17 December 2013

Pediatricians advice milk should be pasteurized, never consumed raw

According to newly released guidelines from the American Academy of Pediatrics, pregnant women, infants and young children should strictly avoid raw or unpasteurized milk and dairy products.

In announcing the new guidelines, lead author Dr. Yvonne Maldonado noted the number of raw milk products available on the market.

“We have no scientific evidence that consuming raw milk provides any advantages over pasteurized milk and milk products,” said Maldonado, a pediatrician at Stanford University’s Lucile Packard Children’s Hospital. “But relative to the amount of raw-milk products on the market, we do see a disproportionately large number of diseases and illnesses from raw milk.”

According to a 2011 survey by the National Association of State Departments of Agriculture, raw milk and raw-milk products are legal to sell in 30 states. However, only a few are allowed to be sold in grocery stores.

Before pasteurization, contaminated milk was one of the major causes of childhood disease and death. Modern day advocates of raw milk consumption say that cows are healthier now compared to cows from that era. Maldonado said that even healthy herds can host organisms that cause serious infections in children and pregnant women.

“There have been recent studies demonstrating that even healthy dairy animals in good facilities carry some of these organisms on their udders, or the organisms are somewhere in their environment, and the milk can be contaminated with them,” Maldonado said. “When these organisms are ingested, especially by young babies or pregnant women, they can cause severe illness.”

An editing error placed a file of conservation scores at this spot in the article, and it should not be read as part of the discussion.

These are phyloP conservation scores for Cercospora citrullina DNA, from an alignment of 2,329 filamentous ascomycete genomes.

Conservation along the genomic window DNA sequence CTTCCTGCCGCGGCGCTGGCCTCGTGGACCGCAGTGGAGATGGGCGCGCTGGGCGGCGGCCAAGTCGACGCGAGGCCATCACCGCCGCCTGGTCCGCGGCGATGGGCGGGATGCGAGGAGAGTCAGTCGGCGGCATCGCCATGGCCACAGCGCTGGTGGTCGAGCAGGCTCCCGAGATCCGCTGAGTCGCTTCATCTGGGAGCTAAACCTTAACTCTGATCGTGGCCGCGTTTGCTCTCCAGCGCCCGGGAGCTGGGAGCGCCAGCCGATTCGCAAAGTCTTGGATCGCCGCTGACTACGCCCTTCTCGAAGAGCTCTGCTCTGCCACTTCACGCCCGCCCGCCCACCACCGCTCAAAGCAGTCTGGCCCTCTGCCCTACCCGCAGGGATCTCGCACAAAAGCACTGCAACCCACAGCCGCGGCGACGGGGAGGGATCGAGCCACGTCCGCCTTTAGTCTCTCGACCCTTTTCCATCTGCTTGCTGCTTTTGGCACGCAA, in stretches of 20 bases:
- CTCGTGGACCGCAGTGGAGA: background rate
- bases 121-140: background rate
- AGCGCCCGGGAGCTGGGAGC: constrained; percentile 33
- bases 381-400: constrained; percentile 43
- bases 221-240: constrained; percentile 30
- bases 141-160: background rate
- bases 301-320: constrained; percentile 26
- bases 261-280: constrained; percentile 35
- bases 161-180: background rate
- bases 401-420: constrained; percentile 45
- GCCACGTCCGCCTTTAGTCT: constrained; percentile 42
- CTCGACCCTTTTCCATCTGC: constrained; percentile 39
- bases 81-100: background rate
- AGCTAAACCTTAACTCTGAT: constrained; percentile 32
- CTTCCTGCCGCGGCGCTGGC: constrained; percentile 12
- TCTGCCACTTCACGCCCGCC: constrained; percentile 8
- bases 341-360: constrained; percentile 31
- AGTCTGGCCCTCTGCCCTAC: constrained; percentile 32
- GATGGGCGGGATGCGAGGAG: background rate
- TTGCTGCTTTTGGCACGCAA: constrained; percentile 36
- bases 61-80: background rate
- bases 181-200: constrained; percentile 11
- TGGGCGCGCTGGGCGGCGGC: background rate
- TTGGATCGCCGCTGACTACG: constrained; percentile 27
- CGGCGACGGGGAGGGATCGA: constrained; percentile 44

The academy’s guidelines on raw milk are similar to those put out by the American Medical Association, the American Veterinary Medical Association, the International Association for Food Protection, the National Environmental Health Association, the FDA and the World Health Association. It called for a nationwide ban on the sale of all unpasteurized milk and milk products.

In endorsing the prohibition, the statement cited a particular pathogenic strain of E. coli bacteria that can cause severe illness and even liver failure. The bacterium is capable of living in raw-milk cheese even after 60 days of aging and has been linked to E. coli outbreaks. In addition to many species of bacteria, the organization’s statement also cites viruses that could inhabit raw milk, like giardia, rabies and norovirus.

According to the Centers for Disease Control and Prevention (CDC), norovirus is the most frequent cause of acute gastroenteritis in the United States, causing between 19 and 21 million illnesses, 56,000 and 71,000 hospitalizations and between 570 and 800 deaths annually.

Now read: Nut consumption reduces risk of death


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